New funding for Woodland Crofts

Croft house on a newly created woodland croft at Leckmelm, near Ullapool
Article by Jamie McIntyre, Woodlands Croft Partnership | Photo ©Woodland Trust/John MacPherson

The Woodland Crofts Partnership has recently been awarded £33,000 over two years to support and promote the development of woodland crofts.

The announcement was made by Cabinet Secretary for Rural Economy, Fergus Ewing MSP, when he attended the Nairn Show.

A woodland croft is a registered croft with sufficient tree cover to be considered woodland under forestry policies. The term is primarily a descriptive one, as in legal terms a woodland croft is a croft like any other. Nevertheless, it is helpful to be able to distinguish between woodland crofts and other forms of crofting and indeed forestry.

The funding will be used to continue and expand the Partnership’s work, with a particular emphasis on supporting the creation of new woodland crofts, as demand for them currently far outstrips the number available. It will also be used to help the Partnership investigate and move towards a self-funding model of operation, securing its future.

The Woodland Crofts Partnership comprises the Scottish Crofting Federation, the Community Woodlands Association, the Highlands Small Communities Housing Trust (HSCHT) and Woodland Trust Scotland, who are currently working together under a Memorandum of Understanding. The four partners encompass all the key aspects of woodland crofting, and the inclusion of HSCHT who lead and administer the Partnership, serves to underline the important role affordable access to housing has in crofting today.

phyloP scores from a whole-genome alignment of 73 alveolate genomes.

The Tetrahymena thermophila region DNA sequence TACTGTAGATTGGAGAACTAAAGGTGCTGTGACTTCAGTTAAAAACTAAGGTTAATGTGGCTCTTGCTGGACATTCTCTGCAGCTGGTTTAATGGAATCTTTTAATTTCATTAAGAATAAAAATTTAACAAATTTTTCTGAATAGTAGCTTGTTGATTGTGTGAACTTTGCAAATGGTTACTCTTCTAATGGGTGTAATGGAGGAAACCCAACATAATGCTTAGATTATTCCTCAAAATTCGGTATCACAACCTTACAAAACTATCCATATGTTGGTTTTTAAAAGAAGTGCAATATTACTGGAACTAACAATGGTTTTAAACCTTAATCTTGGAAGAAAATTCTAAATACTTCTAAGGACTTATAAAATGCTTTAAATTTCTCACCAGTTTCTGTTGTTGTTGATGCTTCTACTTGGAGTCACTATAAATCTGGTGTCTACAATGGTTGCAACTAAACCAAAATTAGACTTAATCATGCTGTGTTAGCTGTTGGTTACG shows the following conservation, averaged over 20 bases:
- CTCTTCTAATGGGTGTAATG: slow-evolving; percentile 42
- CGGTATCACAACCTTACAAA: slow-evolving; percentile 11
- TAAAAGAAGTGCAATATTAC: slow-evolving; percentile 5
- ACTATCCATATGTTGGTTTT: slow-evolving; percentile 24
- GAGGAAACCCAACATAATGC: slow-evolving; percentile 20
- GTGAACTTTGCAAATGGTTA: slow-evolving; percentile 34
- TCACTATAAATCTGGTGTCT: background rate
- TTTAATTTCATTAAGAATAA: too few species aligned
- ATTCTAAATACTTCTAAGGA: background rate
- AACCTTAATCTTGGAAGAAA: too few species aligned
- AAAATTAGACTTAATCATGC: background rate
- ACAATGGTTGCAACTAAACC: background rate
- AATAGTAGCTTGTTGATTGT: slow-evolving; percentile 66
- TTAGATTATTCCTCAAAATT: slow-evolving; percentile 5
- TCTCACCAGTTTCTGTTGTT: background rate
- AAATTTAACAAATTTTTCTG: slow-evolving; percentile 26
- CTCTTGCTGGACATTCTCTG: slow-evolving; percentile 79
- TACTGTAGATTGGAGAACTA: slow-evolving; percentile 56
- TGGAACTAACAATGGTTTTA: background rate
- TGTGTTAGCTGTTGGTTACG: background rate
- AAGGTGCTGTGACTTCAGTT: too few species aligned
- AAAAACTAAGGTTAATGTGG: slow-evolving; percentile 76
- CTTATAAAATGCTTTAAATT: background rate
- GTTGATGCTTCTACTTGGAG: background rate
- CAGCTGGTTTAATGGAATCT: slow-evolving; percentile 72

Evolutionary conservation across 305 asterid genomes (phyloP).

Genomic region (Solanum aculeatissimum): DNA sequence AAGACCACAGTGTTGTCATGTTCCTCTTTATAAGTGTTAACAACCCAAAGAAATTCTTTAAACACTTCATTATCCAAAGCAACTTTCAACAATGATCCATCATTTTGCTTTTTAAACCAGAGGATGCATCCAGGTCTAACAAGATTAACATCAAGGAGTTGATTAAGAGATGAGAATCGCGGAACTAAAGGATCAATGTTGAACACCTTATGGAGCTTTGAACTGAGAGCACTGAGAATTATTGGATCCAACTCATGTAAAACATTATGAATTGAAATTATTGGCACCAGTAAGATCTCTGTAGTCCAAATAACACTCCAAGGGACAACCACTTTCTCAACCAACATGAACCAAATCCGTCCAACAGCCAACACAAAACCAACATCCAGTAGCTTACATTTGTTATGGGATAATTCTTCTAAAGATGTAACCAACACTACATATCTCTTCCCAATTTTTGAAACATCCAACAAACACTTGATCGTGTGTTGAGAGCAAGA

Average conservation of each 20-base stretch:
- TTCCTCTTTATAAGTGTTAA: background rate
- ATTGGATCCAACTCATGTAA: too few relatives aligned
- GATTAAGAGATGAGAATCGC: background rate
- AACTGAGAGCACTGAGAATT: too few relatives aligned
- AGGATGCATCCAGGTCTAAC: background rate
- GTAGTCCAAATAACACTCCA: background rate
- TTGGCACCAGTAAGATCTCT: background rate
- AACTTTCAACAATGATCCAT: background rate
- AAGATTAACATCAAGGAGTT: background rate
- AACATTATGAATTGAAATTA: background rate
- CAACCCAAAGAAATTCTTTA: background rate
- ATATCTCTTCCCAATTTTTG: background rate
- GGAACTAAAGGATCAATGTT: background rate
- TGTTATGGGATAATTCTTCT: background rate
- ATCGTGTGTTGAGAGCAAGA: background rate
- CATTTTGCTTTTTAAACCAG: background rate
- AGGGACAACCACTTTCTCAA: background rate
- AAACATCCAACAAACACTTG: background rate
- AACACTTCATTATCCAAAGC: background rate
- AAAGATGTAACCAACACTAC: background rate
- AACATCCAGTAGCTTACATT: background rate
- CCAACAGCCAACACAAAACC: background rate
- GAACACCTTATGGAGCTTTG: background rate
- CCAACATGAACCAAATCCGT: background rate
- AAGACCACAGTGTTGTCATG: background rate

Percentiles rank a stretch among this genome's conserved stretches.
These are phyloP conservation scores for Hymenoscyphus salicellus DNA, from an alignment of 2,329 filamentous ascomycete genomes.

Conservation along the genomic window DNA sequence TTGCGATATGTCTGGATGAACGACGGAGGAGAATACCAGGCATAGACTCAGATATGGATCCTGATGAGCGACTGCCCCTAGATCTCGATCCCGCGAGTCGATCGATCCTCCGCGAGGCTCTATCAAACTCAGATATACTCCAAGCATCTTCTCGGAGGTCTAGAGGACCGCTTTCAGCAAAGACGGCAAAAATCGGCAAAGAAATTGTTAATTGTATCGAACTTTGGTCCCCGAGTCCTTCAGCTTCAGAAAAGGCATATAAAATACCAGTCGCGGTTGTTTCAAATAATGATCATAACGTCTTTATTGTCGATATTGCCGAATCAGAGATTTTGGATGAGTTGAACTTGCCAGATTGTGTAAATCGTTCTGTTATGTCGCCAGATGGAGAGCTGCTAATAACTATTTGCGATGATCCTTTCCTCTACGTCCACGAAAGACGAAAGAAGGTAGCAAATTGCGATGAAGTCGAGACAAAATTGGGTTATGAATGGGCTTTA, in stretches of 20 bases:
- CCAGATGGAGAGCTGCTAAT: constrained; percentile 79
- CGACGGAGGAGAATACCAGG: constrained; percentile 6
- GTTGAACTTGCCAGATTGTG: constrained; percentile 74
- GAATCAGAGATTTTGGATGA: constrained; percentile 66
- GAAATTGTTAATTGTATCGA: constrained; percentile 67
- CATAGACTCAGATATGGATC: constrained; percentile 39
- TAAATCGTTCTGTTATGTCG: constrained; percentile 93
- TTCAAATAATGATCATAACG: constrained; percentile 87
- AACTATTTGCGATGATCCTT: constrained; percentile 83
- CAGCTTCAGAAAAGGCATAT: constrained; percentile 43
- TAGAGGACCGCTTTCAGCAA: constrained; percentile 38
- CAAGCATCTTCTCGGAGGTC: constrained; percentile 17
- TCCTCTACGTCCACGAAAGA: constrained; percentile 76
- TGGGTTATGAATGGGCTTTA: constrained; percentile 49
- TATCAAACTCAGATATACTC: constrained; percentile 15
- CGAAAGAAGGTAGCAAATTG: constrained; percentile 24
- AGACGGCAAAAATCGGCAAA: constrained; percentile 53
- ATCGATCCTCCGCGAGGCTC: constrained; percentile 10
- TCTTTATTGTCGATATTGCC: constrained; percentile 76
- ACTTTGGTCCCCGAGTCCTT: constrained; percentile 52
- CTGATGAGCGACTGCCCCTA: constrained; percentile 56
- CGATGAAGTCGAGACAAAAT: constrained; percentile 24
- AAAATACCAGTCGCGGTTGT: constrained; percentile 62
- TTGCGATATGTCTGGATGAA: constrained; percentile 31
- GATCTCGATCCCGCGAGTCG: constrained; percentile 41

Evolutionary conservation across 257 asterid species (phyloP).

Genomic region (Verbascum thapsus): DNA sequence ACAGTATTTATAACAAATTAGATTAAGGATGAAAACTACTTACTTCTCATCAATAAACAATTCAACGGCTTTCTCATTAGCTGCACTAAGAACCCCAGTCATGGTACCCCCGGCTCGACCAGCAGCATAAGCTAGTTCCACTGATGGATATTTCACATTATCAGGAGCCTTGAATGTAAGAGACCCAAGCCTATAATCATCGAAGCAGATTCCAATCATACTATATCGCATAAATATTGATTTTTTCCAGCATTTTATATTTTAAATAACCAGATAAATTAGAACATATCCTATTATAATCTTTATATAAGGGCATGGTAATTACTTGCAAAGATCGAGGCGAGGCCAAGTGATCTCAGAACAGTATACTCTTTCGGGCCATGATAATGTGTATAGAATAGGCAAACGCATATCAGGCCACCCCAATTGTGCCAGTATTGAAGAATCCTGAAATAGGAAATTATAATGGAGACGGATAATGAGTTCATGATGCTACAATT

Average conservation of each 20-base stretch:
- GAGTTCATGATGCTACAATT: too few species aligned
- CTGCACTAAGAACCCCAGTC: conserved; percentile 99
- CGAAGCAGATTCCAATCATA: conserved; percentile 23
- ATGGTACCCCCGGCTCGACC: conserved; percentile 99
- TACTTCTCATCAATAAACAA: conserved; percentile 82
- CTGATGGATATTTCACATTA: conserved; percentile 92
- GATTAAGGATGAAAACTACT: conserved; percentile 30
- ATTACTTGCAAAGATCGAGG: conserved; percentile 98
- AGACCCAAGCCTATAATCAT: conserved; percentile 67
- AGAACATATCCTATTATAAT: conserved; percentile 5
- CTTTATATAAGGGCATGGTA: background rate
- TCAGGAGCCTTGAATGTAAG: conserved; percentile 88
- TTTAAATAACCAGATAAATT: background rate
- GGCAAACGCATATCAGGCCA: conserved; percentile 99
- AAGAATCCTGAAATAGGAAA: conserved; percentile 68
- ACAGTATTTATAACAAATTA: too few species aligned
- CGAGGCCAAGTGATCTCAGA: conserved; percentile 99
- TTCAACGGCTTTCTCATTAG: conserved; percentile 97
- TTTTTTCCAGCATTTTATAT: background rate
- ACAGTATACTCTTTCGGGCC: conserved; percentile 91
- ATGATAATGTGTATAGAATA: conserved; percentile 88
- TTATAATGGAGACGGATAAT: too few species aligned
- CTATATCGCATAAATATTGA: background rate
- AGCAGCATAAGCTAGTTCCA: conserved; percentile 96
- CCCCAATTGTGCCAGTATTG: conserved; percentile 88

Jamie McIntyre, of the Woodland Crofts Partnership, commented:

"This is fantastic news and we are very grateful to Mr Ewing and the Scottish Government. The funding will allow us to take a strategic approach to woodland crofts development over the next couple of years, and at the same time build on the momentum that is undoubtedly behind them just now.

"Woodland crofting is a model that can provide answers to many of today’s pressing issues: woodland expansion, sustainable forest management, food & fuel production, wider rural development, and affordable housing, and all through a low-carbon approach"

Woodland crofts, like crofts generally, can be found across the Highlands and Islands both owner-occupied and tenanted. The latter have been created by both private and community owners, with interest now also developing among NGO landowners.

The first community-owned woodland crofts were established on Mull in 2012 by the North West Mull Community Woodland Company, and Argyll has proved to be something of a hotbed for them with several more either already established or in development.

The Partnership maintains a Register of Interest via its website which allows those interested in a woodland croft to be recorded. This helps highlight overall demand, and enables individuals to be alerted when crofts become available in their preferred areas.

For more information about woodland crofts and the Register of Interest visit and follow @WoodlandCrofts on Twitter.